One of my favorite albums of 2017 is, surprisingly, made up entirely of old blues covers. Typically, I’m attracted to artists who produce original music. However, as a performer, I love creating exciting arrangements of other people’s songs. If a cover is simply a faithful reproduction of the original, it holds little interest for me. But if it provides a new take, a different feel, startling insights… wellsir, that can make for some mighty fine music.
Eilen Jewell, who created this album, is an amazing singer, with a sultry voice reminiscent of Sarah Vaughan or Madeline Peyroux. Her music is typically categorized as country, although it contains a variety of other influences. For her 2017 release, Down Hearted Blues, Jewell borrows songs from some of blues’ greatest artists: Lonnie Johnson, Howlin’ Wolf, Bessie Smith, Memphis Minnie, Little Walter and Otis Rush, among others. The result is both an enjoyable listen and a delightful lesson in music history.
The album opens with Charles Sheffield’s It’s Your Voodoo Working, a song that defies any attempts at listener immobility. This tune is a perfect match for Jewell’s seductive vocalizations. Not to be outdone, the instrumentalists provide some of the finest chops this side of Chesapeake Bay.
Alberta Hunter’s Down Hearted Blues is transformed into a Hank Williams Sr. soundalike, oozing those white country blues in treacly globules of gratification. Here the band is at its finest, making a seamless transition from blues to country. Of all the songs on the album, this title track is the least similar to the original.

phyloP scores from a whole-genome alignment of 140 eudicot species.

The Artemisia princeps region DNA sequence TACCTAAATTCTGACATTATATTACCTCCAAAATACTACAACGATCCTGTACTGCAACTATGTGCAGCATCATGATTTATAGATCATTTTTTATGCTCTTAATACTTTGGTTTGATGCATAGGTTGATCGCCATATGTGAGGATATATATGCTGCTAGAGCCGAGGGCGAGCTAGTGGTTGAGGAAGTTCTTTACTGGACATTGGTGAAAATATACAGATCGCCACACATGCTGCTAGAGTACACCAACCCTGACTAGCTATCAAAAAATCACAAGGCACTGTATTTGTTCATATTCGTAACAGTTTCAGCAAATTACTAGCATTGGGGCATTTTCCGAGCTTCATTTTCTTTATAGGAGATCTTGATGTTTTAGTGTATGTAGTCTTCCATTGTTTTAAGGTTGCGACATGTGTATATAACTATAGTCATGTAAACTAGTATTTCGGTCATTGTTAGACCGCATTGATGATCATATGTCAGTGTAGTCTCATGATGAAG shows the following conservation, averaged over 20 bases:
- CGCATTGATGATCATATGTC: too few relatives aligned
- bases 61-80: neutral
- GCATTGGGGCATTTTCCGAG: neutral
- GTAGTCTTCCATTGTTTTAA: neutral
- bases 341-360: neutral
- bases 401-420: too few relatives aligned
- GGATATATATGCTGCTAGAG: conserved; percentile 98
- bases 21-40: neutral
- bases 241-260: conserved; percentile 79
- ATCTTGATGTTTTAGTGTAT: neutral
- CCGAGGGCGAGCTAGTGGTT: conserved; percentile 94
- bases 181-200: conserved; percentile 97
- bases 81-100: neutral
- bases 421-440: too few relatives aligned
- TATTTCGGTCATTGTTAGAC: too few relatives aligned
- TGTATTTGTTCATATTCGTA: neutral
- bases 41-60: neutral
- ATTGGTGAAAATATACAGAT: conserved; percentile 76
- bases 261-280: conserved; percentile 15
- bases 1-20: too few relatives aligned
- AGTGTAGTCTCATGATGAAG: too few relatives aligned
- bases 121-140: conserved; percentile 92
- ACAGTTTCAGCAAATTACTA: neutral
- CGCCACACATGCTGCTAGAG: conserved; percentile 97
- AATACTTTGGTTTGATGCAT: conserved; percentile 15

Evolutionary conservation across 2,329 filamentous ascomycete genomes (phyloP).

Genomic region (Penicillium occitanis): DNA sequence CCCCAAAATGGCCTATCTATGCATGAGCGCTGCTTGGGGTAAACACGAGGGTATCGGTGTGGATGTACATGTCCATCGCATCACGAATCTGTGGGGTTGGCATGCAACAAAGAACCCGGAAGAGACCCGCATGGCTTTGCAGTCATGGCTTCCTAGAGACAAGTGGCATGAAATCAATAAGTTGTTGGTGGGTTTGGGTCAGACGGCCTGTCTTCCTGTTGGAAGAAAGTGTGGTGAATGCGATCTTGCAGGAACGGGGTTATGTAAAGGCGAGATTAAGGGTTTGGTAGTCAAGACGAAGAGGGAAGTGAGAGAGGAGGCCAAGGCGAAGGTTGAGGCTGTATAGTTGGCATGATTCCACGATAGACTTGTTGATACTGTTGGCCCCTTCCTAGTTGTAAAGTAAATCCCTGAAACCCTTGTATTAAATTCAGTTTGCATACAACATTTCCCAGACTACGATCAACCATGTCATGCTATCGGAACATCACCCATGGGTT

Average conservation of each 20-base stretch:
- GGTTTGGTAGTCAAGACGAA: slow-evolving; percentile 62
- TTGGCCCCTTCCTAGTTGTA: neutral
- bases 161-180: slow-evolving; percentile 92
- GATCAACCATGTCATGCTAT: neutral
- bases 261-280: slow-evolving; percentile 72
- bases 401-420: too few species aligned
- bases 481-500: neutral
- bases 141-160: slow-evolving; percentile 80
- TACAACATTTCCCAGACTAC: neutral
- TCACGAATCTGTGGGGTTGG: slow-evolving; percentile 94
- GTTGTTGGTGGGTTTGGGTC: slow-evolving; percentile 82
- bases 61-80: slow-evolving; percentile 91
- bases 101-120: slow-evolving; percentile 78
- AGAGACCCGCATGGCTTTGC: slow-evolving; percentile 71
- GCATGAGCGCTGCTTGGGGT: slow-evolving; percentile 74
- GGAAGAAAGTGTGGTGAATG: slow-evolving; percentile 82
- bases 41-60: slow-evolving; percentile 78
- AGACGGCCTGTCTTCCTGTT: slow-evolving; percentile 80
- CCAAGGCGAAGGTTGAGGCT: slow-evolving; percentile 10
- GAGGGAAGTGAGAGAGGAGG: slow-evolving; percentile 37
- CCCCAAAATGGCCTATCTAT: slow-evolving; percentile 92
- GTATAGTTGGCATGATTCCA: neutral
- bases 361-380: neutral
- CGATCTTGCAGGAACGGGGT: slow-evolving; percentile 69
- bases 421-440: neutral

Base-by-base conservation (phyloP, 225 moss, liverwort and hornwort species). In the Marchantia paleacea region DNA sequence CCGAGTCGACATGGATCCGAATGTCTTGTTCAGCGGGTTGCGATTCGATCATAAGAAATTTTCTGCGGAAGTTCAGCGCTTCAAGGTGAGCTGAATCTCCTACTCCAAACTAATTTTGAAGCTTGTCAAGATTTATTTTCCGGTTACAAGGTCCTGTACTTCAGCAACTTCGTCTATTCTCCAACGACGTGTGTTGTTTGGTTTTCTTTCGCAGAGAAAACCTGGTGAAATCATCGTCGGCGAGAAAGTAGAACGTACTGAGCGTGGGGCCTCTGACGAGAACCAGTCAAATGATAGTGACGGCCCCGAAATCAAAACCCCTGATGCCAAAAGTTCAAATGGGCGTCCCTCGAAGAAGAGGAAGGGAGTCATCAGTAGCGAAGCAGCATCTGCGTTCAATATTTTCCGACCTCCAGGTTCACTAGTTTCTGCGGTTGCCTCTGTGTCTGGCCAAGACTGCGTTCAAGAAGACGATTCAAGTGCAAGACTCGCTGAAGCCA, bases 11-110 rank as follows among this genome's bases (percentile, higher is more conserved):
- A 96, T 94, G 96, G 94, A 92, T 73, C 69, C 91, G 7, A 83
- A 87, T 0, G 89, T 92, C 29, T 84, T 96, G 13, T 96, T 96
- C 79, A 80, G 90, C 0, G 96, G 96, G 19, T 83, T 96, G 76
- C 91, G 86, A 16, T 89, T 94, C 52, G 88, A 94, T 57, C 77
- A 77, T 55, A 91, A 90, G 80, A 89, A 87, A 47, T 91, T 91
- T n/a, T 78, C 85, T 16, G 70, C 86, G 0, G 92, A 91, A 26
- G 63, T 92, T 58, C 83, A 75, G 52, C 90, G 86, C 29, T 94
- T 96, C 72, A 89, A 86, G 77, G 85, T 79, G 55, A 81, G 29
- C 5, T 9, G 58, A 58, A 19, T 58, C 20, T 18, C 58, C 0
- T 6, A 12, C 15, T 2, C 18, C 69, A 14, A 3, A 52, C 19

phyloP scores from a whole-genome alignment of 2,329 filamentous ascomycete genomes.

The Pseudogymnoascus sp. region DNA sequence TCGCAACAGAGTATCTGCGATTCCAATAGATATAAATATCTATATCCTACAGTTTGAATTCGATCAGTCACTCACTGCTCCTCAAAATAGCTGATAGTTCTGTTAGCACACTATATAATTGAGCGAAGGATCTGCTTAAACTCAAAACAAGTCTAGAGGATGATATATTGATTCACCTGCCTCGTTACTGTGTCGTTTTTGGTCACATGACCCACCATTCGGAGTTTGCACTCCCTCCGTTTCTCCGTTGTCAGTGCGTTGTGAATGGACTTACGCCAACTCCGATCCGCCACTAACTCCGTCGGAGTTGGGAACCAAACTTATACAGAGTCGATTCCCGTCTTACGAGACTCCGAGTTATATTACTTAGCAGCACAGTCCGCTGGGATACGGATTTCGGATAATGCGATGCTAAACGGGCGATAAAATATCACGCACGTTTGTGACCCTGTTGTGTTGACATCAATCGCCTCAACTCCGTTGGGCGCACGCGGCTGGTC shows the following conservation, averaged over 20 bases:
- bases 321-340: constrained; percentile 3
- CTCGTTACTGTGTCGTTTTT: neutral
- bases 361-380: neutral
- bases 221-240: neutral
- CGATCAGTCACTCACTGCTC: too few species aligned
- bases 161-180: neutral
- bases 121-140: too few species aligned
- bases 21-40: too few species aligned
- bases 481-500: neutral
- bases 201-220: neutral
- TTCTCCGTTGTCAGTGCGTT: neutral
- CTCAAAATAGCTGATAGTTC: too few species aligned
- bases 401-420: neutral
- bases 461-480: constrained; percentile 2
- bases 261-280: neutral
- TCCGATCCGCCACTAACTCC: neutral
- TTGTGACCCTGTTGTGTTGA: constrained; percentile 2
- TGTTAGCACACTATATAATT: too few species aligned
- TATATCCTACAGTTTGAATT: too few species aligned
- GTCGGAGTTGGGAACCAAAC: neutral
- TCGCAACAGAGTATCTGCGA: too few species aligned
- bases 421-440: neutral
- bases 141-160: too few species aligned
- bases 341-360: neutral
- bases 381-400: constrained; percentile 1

Next up is Clarence Johnson and Betty James’ I’m a Little Mixed Up, here delivered as a mixture of bottleneck blues, rockabilly Travis-style picking and a Texas two-step. The original, performed by Betty James in 1961, sets up more of an early R&B feel, but this updating of the song is equally delicious.
For a different beast altogether, look no further than Don’t Leave Poor Me, originally sung by Big Maybelle in 1955. Here we find Latin-tinged percussion, strong vocals and killer distorted guitar. The band is once again impeccable, demonstrating a keen agility to move convincingly between styles.
Finally on today’s whirlwind tour, The Poor Girl’s Story is a song that was recorded by Moonshine Kate, one of the first female country performers to be recorded, in the early 1930s. Jewell and her band take this tune on an authentic old-timey acoustic ramble through America’s musical heartland, complete with unwashed men riding the rails and folks heading west to escape poverty and dust.
In short, Down Hearted Blues is one of the finest albums of 2017. Whether you like blues, country, folk or simply fine musicianship, this one is worth a spin. And don’t forget to check out the originals as well. Jewell said of this album, “We really love to uncover the past. It’s almost like digging for buried treasure.” And here she has already done the grunt work for you. So sit back and enjoy this treasure.